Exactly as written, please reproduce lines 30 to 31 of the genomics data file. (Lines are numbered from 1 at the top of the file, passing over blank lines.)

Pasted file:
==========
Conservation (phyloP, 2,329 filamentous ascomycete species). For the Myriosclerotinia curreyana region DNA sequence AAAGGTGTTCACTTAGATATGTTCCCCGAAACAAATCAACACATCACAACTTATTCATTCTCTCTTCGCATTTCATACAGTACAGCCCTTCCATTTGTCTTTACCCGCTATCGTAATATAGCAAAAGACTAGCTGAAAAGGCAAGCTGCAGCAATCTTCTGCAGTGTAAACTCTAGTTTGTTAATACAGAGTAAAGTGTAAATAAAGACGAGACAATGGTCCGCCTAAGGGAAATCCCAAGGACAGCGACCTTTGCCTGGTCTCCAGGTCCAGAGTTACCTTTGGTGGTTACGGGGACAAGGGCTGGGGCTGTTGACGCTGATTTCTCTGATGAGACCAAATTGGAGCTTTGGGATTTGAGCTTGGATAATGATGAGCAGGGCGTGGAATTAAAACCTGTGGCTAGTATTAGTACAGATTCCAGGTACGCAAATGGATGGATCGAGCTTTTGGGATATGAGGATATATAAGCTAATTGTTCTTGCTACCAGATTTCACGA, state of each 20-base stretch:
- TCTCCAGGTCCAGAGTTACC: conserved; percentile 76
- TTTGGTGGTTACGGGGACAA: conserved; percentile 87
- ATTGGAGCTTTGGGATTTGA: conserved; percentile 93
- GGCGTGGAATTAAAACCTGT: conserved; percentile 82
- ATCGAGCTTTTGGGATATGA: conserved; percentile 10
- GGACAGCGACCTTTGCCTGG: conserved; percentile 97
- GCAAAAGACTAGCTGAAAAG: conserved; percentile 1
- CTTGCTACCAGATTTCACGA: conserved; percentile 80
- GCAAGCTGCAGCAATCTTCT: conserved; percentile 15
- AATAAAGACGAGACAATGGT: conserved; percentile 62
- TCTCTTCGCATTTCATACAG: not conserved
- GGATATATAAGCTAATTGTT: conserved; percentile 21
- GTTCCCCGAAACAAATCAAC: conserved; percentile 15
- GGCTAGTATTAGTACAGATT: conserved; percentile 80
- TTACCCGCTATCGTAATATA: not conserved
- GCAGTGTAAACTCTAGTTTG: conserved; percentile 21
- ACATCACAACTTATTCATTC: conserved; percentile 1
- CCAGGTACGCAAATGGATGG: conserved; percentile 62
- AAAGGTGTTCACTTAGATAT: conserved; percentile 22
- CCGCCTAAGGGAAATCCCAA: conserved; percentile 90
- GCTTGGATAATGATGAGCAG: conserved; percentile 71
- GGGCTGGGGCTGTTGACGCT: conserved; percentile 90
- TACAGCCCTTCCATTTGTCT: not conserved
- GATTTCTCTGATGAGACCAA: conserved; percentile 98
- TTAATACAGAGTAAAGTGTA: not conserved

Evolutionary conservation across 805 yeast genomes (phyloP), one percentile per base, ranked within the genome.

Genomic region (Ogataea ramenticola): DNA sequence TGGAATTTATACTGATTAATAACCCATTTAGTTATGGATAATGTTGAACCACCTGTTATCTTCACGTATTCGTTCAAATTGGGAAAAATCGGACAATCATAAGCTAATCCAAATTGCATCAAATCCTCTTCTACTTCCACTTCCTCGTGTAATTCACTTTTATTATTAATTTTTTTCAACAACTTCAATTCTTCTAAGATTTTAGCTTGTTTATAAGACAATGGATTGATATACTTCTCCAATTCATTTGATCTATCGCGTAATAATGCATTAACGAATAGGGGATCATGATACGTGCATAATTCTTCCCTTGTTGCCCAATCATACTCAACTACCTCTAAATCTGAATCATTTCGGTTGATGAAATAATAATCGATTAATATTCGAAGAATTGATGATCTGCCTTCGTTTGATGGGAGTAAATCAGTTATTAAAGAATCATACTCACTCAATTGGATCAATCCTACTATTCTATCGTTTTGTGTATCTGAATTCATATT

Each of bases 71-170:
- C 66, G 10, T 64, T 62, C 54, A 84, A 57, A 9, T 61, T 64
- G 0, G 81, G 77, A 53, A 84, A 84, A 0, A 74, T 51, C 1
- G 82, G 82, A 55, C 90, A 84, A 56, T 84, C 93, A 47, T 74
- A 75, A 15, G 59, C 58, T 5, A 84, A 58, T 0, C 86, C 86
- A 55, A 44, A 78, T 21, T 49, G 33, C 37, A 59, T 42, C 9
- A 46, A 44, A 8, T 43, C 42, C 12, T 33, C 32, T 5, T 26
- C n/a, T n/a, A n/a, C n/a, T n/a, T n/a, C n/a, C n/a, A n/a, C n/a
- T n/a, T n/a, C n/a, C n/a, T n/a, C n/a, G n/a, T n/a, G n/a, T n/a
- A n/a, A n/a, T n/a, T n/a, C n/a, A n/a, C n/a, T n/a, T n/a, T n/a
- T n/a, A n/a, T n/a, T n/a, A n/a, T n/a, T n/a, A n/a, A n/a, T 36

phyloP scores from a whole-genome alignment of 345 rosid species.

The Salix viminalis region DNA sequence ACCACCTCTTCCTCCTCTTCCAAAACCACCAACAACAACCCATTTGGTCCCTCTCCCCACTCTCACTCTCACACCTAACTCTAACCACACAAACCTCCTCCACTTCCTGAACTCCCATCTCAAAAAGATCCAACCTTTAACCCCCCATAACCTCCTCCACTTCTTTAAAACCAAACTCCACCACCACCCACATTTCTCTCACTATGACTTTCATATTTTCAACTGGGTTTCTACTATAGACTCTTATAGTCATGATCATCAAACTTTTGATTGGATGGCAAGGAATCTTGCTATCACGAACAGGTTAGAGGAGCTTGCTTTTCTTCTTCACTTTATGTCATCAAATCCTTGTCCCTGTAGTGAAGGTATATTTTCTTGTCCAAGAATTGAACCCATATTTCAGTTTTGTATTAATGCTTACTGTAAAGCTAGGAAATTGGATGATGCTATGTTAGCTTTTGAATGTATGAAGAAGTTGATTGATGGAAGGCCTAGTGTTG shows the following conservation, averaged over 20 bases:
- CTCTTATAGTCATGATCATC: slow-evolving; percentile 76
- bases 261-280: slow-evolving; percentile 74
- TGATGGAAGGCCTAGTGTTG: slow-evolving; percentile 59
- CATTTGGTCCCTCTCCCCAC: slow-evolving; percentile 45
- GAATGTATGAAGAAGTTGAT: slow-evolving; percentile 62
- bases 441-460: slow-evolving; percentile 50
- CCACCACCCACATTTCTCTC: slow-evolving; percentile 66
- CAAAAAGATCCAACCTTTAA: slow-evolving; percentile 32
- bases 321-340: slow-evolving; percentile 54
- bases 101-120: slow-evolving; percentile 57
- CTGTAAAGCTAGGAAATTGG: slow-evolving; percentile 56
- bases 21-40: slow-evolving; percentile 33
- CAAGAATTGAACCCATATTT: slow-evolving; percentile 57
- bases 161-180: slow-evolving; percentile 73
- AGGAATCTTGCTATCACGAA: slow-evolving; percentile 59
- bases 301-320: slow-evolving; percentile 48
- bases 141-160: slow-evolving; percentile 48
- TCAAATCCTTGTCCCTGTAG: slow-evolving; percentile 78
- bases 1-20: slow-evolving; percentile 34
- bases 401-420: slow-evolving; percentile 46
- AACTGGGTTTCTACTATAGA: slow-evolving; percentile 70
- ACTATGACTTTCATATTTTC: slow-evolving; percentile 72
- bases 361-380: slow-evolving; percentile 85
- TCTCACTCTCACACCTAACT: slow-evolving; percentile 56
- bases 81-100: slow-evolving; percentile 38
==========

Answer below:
- C 66, G 10, T 64, T 62, C 54, A 84, A 57, A 9, T 61, T 64
- G 0, G 81, G 77, A 53, A 84, A 84, A 0, A 74, T 51, C 1